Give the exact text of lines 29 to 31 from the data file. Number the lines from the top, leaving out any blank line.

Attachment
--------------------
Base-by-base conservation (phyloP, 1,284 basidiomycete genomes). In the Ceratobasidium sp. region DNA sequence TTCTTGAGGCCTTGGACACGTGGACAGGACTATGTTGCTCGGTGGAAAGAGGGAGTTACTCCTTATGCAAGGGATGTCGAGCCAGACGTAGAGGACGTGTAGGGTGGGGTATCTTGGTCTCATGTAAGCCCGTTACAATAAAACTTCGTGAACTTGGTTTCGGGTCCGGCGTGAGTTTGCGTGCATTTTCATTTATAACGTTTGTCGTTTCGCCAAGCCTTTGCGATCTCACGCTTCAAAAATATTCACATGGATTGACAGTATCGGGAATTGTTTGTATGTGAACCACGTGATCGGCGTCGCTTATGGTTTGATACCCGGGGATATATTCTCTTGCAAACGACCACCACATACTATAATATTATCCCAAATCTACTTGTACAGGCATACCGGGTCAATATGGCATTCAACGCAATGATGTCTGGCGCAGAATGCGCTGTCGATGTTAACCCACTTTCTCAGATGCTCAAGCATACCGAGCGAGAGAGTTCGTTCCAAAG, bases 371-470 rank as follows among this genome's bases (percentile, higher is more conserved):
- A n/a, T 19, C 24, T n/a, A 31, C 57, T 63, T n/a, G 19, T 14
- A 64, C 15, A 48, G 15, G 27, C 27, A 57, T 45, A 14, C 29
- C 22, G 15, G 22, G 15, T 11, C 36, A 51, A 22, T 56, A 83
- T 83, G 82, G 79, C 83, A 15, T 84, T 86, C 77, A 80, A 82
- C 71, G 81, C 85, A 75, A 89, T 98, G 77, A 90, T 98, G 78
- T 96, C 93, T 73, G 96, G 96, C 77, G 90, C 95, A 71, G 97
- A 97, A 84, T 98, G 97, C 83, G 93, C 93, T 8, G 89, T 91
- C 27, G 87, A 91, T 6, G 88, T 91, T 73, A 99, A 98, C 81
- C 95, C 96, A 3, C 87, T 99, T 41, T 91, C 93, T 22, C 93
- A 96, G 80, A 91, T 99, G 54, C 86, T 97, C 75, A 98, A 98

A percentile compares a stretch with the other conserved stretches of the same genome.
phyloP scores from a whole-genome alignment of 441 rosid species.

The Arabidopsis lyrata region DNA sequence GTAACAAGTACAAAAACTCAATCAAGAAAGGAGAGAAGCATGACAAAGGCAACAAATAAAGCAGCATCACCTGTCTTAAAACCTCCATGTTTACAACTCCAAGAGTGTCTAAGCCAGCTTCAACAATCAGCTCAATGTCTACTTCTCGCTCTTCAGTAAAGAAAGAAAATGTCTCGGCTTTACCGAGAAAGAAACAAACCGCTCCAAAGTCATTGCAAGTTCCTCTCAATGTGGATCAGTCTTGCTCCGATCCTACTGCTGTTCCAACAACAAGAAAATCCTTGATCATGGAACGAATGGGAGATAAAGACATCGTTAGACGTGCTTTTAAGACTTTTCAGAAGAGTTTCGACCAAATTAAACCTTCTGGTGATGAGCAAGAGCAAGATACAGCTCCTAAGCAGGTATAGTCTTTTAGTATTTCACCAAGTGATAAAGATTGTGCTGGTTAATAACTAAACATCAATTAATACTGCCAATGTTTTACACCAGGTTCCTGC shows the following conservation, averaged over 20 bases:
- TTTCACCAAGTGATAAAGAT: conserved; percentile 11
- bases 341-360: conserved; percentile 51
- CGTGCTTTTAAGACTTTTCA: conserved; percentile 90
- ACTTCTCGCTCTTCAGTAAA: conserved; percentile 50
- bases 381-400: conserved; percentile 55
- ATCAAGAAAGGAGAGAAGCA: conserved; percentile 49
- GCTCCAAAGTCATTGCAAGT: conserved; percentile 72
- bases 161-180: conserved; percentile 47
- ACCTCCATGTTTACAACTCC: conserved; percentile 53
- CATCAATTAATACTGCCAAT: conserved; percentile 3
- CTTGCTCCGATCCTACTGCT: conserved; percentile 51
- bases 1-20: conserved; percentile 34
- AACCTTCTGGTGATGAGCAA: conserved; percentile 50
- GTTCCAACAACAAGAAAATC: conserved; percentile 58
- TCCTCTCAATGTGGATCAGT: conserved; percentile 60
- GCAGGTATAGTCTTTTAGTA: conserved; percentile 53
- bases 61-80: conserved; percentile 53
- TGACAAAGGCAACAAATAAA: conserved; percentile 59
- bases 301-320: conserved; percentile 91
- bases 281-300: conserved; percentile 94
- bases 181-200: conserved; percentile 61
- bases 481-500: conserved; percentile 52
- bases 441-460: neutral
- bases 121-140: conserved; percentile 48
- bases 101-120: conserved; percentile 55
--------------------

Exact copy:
- TCCTCTCAATGTGGATCAGT: conserved; percentile 60
- GCAGGTATAGTCTTTTAGTA: conserved; percentile 53
- bases 61-80: conserved; percentile 53